Plymouth, N.H 2.6-magnitude earthquake was recorded at 11:46 p.m Jan 3, 2011

A magnitude 3-point-0 earthquake was recorded at 12:31 p.m. Tuesday afternoon about 15 miles east-northeast of Oklahoma City Jan 4, 2011

3.9 magnitude struck Eureka California at around 2:40 Sunday afternoon Jan 2, 2011

3.8 magnitude earthquake shook an area near the Southern California town of Julian on Thursday morning at 9:37 a.m. Dec 30, 2010

A 3.6-magnitude earthquake recorded early Thursday in Maupin, Oregon Dec 30, 2010

Magnitude 2003 2004 2005 2006 2007 2008 2009 2010 2011
8.0 to 9.9 0 0 0 0 0 0 0 0 0
7.0 to 7.9 2 0 1 0 1 0 0 1 0
6.0 to 6.9 7 2 4 7 9 9 4 8 0
5.0 to 5.9 54 25 47 51 72 85 59 71 0
4.0 to 4.9 541 284 345 346 366 432 288 632 0
3.0 to 3.9 1303 1362 1475 1213 1137 1486 1492 3394 0
2.0 to 2.9 704 1336 1738 1145 1173 1573 2380 3770 3
1.0 to 1.9 2 1 2 7 11 13 26 34 0
0.1 to 0.9 0 0 0 1 0 0 1 0 0
No Magnitude 333 540 73 13 22 20 14 14 0
Total 2946 3550 3685 2783 2791 3618 * 4264 * 7924 * 3

295,000 Deaths :950 Natural Disasters in 2010

January 5, 2011 Comments off

By: Munich RE

Jan. 3, 2011 – Several major catastrophes in 2010 resulted in substantial losses and an exceptionally high number of fatalities. The overall picture last year was dominated by an accumulation of severe earthquakes to an extent seldom experienced in recent decades. The high number of weather-related natural catastrophes and record temperatures both globally and in different regions of the world provide further indications of advancing climate change.

Altogether, a total of 950 natural catastrophes were recorded last year, nine-tenths of which were weather-related events like storms and floods. This total makes 2010 the year with the second-highest number of natural catastrophes since 1980, markedly exceeding the annual average for the last ten years (785 events per year). The overall losses amounted to around US$ 130bn, of which approximately US$ 37bn was insured. This puts 2010 among the six most loss-intensive years for the insurance industry since 1980. The level of overall losses was slightly above the high average of the past ten years.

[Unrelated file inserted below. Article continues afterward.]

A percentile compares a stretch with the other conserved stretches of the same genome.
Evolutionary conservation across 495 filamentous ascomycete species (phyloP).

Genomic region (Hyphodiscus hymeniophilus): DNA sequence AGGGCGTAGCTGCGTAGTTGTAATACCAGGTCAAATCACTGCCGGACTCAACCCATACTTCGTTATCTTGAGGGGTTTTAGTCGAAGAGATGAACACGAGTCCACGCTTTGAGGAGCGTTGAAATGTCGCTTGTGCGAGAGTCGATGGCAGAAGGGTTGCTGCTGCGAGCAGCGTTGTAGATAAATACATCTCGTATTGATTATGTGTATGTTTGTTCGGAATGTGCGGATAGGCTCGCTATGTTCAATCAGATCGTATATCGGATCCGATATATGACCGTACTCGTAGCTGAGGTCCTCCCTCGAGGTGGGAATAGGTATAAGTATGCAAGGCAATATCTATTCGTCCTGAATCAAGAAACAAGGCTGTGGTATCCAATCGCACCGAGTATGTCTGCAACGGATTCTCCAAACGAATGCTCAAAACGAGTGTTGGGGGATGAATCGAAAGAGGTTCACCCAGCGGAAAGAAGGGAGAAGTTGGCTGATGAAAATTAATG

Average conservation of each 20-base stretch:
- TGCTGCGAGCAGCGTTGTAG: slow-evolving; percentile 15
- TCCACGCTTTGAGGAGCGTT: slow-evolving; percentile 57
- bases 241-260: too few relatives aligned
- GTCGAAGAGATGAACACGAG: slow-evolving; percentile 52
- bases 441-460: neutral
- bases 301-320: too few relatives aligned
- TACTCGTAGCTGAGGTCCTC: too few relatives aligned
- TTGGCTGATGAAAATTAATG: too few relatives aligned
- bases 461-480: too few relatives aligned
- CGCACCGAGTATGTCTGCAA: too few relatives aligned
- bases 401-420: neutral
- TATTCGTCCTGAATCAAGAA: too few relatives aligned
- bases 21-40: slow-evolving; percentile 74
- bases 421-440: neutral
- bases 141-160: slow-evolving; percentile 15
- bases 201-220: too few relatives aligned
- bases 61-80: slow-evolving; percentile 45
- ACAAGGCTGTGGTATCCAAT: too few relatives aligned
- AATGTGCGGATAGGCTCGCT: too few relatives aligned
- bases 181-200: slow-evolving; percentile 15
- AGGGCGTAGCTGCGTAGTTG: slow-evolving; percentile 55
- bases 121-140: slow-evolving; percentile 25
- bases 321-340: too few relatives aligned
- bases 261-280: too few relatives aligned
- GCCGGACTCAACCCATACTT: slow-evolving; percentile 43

“2010 showed the major risks we have to cope with. There were a number of severe earthquakes. The hurricane season was also eventful – it was just fortunate that the tracks of most of the storms remained over the open sea. But things could have turned out very differently”, said Torsten Jeworrek, Munich Re’s Reinsurance CEO. “The severe earthquakes and the hurricane season with so many storms demonstrate once again that there must be no slackening of our efforts to analyze these risks in detail and provide the necessary insurance covers at adequate prices. These prices calculated by the insurance industry make it possible to assess the economic consequences of these otherwise difficult-to-evaluate risks.”

Major catastrophes dominate the list of losses

In all, there were five catastrophes last year assignable to the top category of “great natural catastrophes” based on the definition criteria of the United Nations: the earthquakes in Read more…